Thursday, April 30, 2020

Lockdown Botany

The current pandemic has inevitably prevented us from carrying on as planned in recording the botany of Brecknock. Of course, this is of small importance in the scale of the suffering that Covid-19 is causing to many but what does a lockdown botanist do with his time?

In my case, I have plenty of the admin work that goes with being a recorder to get on with and a small garden to take much better care of than normal. However, there is always that itch to be out and seeing what is developing botanically in the countryside. Members of my loyal botany group are similarly restricted, and we are all lucky enough to be living in places where the permitted local exercise still offers opportunities to "see what is going on".

The scramble to record as widely and comprehensively as possible for the Atlas project that finished on 31st December did also lead to an "identify, tick the list and move on" botanical culture that we were looking forward to leaving behind this year. We would have taken things more slowly in any case and now we really must. An interesting young plant spotted on the walk can always be re-evaluated on a future occasion when there is better evidence to be sure exactly what it is. We can also observe and learn from almost daily observations of exactly how particular plants develop.

It has been an incredible spring with rain and heat alternating in the just the way many plants seem to like, and an abundance of choice species has been reported by many of the group. (We cover the county reasonably well - from Crickhowell and Hay via Brecon and Talybont down to Coelbren.)

Reports from all over the county say that it is a bumper year for this usually shy and retiring little plant:

Moschatel, Mwsglys or Adoxa moschatellina
by the Login Brook path, Hay

All these photographs below are by members of the Brecknock Botany Group in the last month.

Meadow Saxifrage, Tormaen y gweunydd or Saxifraga granulata
Early-purple Orchid, Tegeirian coch y gwanwyn or Orchis mascula
Herb-paris, Cwlwm cariad or Paris quadrifolia
(Actually near Monmouth)
Three-cornered Garlic, Garlleg trionglog or Allium triquetrum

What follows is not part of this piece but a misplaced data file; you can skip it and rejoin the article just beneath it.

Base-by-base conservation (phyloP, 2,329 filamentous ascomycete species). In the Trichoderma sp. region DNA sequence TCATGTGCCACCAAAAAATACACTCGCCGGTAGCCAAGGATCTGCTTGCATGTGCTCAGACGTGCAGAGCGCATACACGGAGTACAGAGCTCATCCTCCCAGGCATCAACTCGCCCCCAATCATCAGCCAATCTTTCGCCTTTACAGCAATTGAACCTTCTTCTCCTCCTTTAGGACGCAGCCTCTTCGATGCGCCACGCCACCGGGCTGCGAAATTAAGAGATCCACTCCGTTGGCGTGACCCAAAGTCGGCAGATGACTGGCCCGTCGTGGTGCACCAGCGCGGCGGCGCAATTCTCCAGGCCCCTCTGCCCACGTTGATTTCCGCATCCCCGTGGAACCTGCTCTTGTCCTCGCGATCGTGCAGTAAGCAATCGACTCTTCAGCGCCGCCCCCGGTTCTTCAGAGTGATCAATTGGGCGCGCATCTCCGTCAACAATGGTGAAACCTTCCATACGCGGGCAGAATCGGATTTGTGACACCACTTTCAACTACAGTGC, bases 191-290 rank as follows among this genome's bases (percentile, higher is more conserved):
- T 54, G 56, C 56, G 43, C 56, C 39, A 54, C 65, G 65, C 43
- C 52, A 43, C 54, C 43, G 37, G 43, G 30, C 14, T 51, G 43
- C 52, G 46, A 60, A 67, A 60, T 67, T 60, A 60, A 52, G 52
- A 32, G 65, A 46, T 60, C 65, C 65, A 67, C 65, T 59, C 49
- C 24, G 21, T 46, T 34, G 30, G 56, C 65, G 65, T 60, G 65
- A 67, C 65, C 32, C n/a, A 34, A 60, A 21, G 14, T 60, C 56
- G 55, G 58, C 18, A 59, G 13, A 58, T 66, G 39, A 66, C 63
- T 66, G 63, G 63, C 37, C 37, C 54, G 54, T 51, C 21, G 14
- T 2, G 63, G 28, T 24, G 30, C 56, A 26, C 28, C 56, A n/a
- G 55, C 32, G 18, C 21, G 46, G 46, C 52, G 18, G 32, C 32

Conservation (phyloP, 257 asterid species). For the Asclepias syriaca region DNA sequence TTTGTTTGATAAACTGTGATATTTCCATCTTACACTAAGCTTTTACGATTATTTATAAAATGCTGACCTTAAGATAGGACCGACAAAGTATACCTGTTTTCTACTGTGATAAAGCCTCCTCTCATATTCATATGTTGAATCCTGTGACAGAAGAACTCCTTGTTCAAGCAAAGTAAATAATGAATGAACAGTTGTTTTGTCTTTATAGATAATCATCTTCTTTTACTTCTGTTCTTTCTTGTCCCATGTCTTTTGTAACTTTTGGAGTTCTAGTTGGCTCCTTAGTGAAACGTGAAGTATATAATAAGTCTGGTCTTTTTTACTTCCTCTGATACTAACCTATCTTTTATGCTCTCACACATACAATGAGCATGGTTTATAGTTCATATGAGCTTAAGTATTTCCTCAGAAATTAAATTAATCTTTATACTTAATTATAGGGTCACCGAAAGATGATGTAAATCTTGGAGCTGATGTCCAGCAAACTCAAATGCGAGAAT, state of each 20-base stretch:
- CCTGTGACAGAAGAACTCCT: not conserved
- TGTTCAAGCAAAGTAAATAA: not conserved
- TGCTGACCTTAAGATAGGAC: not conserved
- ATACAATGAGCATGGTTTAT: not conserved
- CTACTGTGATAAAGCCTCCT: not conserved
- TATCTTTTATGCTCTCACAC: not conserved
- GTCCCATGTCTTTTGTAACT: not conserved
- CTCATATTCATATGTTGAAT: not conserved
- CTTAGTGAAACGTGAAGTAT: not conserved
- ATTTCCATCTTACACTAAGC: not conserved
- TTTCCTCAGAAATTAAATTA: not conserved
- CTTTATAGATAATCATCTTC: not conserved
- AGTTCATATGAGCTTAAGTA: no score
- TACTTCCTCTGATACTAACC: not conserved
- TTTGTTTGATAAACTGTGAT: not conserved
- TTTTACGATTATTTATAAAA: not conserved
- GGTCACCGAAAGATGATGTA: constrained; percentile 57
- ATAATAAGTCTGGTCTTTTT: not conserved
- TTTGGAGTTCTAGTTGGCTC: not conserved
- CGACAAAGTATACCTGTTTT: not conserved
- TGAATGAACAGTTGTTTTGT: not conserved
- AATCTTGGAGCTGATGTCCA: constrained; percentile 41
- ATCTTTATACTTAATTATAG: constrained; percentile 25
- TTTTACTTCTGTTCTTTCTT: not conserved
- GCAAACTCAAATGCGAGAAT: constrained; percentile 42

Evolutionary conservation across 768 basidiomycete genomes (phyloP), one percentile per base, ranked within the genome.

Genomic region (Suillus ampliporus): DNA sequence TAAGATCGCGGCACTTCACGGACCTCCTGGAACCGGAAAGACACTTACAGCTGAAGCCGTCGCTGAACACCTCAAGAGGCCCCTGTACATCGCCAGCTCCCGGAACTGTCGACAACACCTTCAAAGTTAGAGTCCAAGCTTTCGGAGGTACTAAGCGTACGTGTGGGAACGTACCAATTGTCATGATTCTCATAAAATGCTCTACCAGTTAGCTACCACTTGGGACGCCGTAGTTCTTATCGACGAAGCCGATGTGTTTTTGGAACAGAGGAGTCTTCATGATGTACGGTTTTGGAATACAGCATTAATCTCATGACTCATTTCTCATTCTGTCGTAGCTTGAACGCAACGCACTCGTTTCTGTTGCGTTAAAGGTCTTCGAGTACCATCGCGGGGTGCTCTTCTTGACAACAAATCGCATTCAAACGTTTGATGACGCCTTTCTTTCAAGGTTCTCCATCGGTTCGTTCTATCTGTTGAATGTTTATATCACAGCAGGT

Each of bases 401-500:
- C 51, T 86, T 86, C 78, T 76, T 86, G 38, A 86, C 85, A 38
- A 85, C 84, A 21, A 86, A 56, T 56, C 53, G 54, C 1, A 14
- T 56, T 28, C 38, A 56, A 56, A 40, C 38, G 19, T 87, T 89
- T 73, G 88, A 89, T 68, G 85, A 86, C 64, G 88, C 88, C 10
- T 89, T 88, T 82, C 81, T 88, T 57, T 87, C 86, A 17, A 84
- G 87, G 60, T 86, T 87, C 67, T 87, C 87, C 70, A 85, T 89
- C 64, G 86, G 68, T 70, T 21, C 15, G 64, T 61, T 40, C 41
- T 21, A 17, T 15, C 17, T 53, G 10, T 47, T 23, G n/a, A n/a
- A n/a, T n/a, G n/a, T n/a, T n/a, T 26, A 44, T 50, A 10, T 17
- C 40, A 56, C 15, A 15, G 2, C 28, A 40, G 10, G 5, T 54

Ramsons, Wild garlic, Craf y geifr or Allium ursinum
Water Horsetail, Marchrawnen y dŵr or Equisetum fluviatile
Fringecups, Clychau’r clawdd or Tellima grandiflora

Pavement gems

I have particularly been interested in the plants growing in the pavements (and walls) of Hay-on-Wye. The pavements are much less walked and several species are taking advantage.

Rue-leaved Saxifrage, Tormaen tribys or Saxifraga tridactylites

This is always to be found in small quantities in the spring on Hay pavements and on its walls but the abundance this year is unusual. It's even along Castle Street. Another place to see it in the county is high on the limestone rocks above Llangattock.

Brecknock Axiopytes

One thing we have got on with is producing a list of Axiophytes for the county. "Axiophyte" means "worthy plant" and these are the species that arouse interest and praise from people when they are seen. They are indicators of habitat that is considered important for conservation and, unlike rare plants, will all be reasonably likely to be found if you look in the right sort of place in the county.

We deliberated (online) over lists and argued about their relative merits and came up with a list of just over 200 plants.

Here is a gallery of just a few of the Brecknock Axiophytes we identified:

Green Spleenwort, Duegredynen werdd or Asplenium viride

Giant Bellflower, Clychlys mawr or Campanula latifolia

Marsh Horsetail, Marchrawnen y gors or Equisetum palustre

Three-nerved Sandwort, Tywodlys teirnerf or Moehringia trinervia

Lesser Skullcap, Cycyllog bach or Scutellaria minor

Early Dog-violet, Fioled y coed or Viola reichenbachiana



Saturday, March 28, 2020

A Busy Final Atlas Year for Brecknock

We’ve had a good year in 2019 – and, of course, we now have a very slow (recording wise) start to 2020. So here is a summary of our main finds last year. The very first new find was Crocus tommasinianus, Early Crocus, at Gilwern in February, reported by Heather Colls. Not a species I have encountered in the wild but familiar from my gardening days.

 Early Crocus, Saffrwm ar or Crocus tommasinianus
(picture not from Brecknock)

Glabrous Whitlowgrass, Llysiau’r-bystwn llyfn or Erophila glabrescens

We are now familiar with Erophila glabrescens, Glabrous Whitlowgrass and it is common in Hay-on-Wye pavements in March. No surprise then really that we saw it at Sennybridge when doing an early survey around the town and the edge of the Army Camp area.

Italian Lords-and-Ladies, Pidyn-y-gog Eidalaidd or Arum italicum

Arum italicum, Italian Lords-and-Ladies seems to be extending its range in the county and we saw it by the Wye just south of Newbridge early in the year.

Whorled Coralroot or Cardamine quinquefolia
(Bob Gibbons / Alamy)

It’s always welcome to get a report from a neighbouring county about something I have missed near our borders and it helps when they are used to the “new to Brecknock” plant already. This was the case for Cardamine quinquefolia, Whorled Coralroot at Llangattock reported by Steph Tyler in April. Quite a few of our new species take the A40 route into the county from the east. This is a garden escape originating in Eastern Europe but is well established in the wild in Monmouthshire.

 Corncockle, Bulwg yr ŷd or Agrostemma githago

We saw some dead material from obviously Campion Family plants on a rich road verge in Pontsticill late in 2018 and, returning there in June I was surprised to find Agrostemma githago, Corncockle. It must be introduced but is well established. I had been hoping for White Campion!

Coastal Redwood, Cochwydden Califfornia or Sequoia sempervirens

Coastal Redwood was a surprise find in a woodland near Talybont. Certainly planted (in a row) by a past landowner. The picture shows it doing its party trick of regrowing from a fallen trunk.